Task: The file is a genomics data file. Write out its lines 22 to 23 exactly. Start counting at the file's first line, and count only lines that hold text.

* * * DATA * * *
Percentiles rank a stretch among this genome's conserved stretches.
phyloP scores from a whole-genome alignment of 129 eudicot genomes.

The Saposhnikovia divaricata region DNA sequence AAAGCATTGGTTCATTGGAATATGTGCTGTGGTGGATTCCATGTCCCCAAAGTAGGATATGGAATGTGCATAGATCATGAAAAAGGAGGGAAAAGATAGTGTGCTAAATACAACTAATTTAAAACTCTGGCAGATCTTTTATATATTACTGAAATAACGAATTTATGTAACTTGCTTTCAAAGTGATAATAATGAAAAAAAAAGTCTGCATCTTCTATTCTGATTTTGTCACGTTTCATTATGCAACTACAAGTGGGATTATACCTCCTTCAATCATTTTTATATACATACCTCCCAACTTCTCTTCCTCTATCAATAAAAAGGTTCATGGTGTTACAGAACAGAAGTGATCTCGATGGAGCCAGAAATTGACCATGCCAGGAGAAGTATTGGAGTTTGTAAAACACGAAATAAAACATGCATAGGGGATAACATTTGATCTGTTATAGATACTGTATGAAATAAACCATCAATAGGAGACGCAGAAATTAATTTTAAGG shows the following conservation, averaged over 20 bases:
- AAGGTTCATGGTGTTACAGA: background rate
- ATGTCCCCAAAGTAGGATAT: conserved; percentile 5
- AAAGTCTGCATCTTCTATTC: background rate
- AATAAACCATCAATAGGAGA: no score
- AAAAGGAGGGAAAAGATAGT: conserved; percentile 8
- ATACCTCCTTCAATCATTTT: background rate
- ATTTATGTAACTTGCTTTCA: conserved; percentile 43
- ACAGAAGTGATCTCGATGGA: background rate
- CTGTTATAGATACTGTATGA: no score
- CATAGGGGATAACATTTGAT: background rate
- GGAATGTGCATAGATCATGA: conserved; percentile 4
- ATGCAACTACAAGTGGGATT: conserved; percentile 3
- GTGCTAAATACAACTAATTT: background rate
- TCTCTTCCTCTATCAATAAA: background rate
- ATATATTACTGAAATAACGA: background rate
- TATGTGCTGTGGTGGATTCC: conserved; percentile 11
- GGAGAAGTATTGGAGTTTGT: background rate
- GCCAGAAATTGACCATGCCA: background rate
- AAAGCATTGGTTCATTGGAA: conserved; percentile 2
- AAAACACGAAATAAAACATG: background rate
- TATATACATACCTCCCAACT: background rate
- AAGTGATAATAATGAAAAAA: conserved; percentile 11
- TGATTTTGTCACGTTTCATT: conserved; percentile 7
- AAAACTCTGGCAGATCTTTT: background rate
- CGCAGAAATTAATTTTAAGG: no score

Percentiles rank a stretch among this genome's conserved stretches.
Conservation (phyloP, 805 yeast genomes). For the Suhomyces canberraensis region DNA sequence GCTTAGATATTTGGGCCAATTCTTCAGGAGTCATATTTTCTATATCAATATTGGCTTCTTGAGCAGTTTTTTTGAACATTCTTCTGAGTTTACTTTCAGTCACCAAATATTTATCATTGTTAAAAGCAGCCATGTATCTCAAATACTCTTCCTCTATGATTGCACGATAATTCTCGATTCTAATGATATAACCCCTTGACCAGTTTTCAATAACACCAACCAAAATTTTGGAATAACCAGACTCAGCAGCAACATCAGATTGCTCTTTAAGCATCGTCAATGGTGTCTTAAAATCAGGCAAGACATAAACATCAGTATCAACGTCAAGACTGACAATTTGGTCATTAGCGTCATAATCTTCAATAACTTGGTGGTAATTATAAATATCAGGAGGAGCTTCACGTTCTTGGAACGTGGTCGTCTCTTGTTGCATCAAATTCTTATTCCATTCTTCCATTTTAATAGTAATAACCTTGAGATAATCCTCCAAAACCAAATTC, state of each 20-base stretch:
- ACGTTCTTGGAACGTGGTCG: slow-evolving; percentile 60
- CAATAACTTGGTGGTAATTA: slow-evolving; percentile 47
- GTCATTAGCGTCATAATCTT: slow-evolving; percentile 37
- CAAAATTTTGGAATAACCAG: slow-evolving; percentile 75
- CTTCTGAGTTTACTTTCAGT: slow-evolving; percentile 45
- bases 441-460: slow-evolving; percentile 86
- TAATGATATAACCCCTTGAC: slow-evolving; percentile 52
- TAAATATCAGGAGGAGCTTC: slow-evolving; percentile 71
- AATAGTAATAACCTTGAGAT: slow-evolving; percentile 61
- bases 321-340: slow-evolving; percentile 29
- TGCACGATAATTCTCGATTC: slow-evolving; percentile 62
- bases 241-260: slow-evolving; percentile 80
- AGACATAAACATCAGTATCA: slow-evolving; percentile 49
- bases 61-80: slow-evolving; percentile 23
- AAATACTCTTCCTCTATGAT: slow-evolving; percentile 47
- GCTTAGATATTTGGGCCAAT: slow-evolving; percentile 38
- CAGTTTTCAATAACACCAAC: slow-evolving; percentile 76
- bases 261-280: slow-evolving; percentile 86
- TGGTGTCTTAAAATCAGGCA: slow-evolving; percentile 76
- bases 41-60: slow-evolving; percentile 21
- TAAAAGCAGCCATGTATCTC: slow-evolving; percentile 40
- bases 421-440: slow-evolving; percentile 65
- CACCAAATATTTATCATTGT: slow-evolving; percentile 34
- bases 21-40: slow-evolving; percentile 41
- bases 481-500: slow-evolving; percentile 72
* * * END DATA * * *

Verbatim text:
- AAAGCATTGGTTCATTGGAA: conserved; percentile 2
- AAAACACGAAATAAAACATG: background rate